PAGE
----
Jillian: It’s all philosophical to me. It’s not just perfection. I think in visual arts of any kind, we spend so much time trying to perfect craft that we forget to care about what we’re saying. And there’s definitely time and place and a lot to be said for someone who can make something technically beautiful. But I think too often we’re not thinking about what we’re saying or communicating. I just happened to find causes that mean a lot to me, that I now often work with message-wise. But no one can really force finding what that thing is to them. But I think if we put down not only the idea that all that matters is drawing the perfect “T” or “S” but also the idea of what a “Letterer” or “Illustrator” or “Designer” is supposed to look like in terms of identity — for example: we’re supposed to love minimalism & Eames chairs & Warby Parkers & have the most perfect pancakes photographed on our Instagram (I’m not hating on any of that, I’m wearing my Warbys as we speak) — then we open ourselves and help open each other up to embracing the parts of ourselves that maybe feel like they don’t fit with the “Freelance Designer” or “Freelance Letterer” identity. In my case, I had to dig deep to figure out that the part of the industry that really wasn’t working for me was the inherent conservatism that permeates many aspects of it. For others it may be something else. But for now, that’s the space I hold that I hope we can improve on by supporting the weirdest and most unique parts of the identities of our letter-loving brothers, sisters and non-binary partners.
Ulrik: Amen! This has been a really inspiring interview! One last question; so what does the future hold for Jillian Adel?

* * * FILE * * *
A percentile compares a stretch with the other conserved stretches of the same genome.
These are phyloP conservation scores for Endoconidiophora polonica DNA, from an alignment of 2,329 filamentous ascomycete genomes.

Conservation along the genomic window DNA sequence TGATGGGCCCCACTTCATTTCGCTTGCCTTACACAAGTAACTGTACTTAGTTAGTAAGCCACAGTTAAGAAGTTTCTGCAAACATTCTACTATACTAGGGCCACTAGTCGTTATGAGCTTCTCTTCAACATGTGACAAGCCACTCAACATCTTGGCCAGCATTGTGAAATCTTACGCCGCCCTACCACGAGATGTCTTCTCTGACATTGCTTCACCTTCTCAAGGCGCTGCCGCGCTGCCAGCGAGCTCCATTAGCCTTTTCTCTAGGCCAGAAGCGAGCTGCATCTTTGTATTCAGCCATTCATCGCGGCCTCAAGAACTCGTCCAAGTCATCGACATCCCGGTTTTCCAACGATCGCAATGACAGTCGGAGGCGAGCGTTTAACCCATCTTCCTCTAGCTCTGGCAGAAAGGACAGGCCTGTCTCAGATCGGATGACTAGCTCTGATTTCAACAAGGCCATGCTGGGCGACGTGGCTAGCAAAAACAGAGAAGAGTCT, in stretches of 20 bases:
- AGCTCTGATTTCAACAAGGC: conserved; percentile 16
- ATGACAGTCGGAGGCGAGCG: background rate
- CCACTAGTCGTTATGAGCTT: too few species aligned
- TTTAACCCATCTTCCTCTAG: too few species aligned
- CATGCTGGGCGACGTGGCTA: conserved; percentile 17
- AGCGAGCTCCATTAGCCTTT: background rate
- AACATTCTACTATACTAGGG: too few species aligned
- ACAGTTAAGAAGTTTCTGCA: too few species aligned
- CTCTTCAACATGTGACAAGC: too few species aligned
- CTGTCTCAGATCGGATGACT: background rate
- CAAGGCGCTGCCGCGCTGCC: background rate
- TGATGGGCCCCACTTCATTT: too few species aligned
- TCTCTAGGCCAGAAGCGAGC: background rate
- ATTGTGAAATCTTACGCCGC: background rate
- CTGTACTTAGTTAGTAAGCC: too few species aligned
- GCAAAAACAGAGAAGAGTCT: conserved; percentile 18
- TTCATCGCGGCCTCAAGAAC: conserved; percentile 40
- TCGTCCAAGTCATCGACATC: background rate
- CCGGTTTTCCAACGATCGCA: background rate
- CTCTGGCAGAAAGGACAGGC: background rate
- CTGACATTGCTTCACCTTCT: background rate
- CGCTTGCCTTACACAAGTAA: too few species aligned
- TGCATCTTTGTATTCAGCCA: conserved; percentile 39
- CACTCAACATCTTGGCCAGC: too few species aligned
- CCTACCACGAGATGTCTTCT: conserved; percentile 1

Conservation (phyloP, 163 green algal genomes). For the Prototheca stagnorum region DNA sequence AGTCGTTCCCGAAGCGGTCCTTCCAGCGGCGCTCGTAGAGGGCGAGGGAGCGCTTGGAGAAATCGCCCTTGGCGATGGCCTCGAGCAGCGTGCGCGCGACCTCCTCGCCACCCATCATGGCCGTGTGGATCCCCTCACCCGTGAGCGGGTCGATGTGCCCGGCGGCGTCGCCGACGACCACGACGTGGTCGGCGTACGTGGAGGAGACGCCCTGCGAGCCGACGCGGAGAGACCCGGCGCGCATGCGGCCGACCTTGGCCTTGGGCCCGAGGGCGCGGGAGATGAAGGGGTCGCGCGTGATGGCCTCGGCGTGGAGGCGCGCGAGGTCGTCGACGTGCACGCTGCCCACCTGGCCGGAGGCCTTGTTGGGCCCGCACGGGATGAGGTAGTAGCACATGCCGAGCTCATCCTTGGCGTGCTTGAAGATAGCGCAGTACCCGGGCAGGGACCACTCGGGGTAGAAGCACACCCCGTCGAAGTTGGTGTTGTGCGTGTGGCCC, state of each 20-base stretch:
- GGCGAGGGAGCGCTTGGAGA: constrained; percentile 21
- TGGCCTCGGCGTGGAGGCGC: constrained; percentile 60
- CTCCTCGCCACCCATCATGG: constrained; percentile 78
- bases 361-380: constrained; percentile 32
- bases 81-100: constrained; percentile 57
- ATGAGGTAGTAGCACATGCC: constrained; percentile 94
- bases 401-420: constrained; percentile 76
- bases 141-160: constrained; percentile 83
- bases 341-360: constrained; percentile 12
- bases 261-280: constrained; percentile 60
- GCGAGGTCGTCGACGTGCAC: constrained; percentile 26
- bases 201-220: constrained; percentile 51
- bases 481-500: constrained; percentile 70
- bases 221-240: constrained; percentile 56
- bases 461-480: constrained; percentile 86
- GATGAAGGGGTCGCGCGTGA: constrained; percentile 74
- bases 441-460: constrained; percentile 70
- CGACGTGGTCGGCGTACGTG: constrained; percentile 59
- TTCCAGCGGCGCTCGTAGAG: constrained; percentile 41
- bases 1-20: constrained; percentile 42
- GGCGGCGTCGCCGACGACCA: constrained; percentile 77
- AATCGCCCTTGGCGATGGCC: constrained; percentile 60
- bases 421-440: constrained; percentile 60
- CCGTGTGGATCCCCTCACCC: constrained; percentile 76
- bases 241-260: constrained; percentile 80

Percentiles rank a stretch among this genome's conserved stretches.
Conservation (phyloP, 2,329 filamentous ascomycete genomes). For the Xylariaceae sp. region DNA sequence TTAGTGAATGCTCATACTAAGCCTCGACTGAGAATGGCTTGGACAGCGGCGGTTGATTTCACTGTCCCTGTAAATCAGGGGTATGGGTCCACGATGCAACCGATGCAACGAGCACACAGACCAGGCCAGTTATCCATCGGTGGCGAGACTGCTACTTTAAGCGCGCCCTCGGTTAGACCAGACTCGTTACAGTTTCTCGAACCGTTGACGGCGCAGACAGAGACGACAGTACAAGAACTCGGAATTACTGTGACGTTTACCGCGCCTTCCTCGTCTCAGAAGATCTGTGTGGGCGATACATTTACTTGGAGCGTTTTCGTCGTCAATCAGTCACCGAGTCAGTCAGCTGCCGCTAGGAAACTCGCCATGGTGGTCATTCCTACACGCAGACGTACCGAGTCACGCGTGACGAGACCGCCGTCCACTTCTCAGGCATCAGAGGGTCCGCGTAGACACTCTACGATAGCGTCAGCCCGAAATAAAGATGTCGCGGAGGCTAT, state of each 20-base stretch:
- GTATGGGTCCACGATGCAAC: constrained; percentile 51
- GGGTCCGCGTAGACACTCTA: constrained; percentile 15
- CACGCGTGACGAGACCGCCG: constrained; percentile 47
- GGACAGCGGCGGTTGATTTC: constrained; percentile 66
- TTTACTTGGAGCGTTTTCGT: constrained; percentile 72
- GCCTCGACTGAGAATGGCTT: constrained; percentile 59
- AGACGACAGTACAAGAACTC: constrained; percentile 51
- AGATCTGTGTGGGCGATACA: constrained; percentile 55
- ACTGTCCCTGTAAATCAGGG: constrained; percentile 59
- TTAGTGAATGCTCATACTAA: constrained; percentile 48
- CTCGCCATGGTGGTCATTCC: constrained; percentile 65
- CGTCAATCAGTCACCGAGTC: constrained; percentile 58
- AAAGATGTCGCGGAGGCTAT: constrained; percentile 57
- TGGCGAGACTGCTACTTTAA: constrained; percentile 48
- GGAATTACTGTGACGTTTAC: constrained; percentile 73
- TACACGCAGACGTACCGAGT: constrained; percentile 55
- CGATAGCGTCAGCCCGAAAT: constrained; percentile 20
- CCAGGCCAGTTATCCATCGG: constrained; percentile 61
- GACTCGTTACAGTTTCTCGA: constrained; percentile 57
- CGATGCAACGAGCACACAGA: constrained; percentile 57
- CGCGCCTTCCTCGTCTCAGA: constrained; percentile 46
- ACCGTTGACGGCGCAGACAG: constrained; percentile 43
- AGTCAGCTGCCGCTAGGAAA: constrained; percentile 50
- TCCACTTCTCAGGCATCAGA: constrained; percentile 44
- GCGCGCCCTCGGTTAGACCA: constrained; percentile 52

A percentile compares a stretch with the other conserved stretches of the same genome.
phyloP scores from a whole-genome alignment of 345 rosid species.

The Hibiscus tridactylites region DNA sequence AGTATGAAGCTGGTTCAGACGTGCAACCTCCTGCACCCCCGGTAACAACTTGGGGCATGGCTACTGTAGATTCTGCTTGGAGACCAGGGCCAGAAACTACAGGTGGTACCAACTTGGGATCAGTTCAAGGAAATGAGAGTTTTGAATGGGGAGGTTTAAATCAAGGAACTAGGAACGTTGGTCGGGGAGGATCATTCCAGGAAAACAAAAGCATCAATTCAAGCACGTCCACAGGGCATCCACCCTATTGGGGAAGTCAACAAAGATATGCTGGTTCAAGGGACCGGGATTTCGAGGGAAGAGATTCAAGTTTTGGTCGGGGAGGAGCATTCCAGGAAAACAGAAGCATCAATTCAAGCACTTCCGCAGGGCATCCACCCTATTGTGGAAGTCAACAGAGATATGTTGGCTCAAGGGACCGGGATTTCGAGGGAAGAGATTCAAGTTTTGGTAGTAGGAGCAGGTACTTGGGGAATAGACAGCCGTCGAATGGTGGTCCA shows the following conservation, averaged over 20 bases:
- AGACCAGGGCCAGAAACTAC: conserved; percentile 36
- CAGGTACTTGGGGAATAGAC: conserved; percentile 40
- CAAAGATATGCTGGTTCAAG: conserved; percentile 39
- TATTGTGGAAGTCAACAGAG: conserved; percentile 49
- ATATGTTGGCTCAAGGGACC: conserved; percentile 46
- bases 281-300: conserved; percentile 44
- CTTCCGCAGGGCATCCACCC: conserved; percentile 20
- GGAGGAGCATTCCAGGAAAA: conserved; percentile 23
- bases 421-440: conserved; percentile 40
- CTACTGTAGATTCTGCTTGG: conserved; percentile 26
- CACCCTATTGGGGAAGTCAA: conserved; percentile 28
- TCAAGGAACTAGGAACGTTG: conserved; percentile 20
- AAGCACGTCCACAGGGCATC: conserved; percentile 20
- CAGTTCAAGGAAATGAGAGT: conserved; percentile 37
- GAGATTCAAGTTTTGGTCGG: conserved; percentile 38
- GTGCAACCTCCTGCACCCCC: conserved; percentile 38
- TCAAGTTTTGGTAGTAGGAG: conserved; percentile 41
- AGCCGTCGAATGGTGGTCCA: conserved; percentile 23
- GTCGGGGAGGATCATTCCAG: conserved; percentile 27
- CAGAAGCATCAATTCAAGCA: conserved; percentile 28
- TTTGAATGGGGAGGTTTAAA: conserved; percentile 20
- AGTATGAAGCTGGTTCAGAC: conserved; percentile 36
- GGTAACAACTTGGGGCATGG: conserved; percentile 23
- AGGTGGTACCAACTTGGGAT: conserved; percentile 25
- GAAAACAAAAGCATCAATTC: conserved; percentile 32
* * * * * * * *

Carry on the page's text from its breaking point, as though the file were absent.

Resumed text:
Jillian: I mean, who can know. The last year has been such a whirlwind with a lot of growth that I’m really trying to slow down and take care of myself. Making a lot of art where you’re essentially using yourself to send a message, where your existence itself is somewhat of a rebellion, it gets really tiring and draining especially for someone who is a major introvert like myself. So I’ve had to pull back and prioritize taking some time to myself.
I’m excited to stay really open and make these newsletters for my patrons. It feels like a really sacred relationship, and it’s the best motivation to stay honest with myself in whatever I make, because that’s what they’re there for. I have some big projects going public in the fall that I’m not sure if I can even talk about right now. But I made a logo that will be out in the world in a big way really soon. I’m training for some more pole performances in the fall while I have some down time. And I’ll be attending AIGA Eye on Design Conference in October in Minneapolis. I haven’t been to a design conference in a while, so I’m excited to reconnect with that world. And Divine just got accepted to Kiosk Fest during SF Zine Fest in September, so excited about that!
I’ve had a non-stop year working on bigger campaign work for Toyota and Target, so I’m happy for the summer slow down right now. I’m using the time for personal initiatives, but I like the balance with commercial work. It’s always somewhat of a surprise what projects may come through from week to week, so I’m looking forward to whatever’s next.
Ulrik: Jillian, again thank you so much! Best of luck in the future.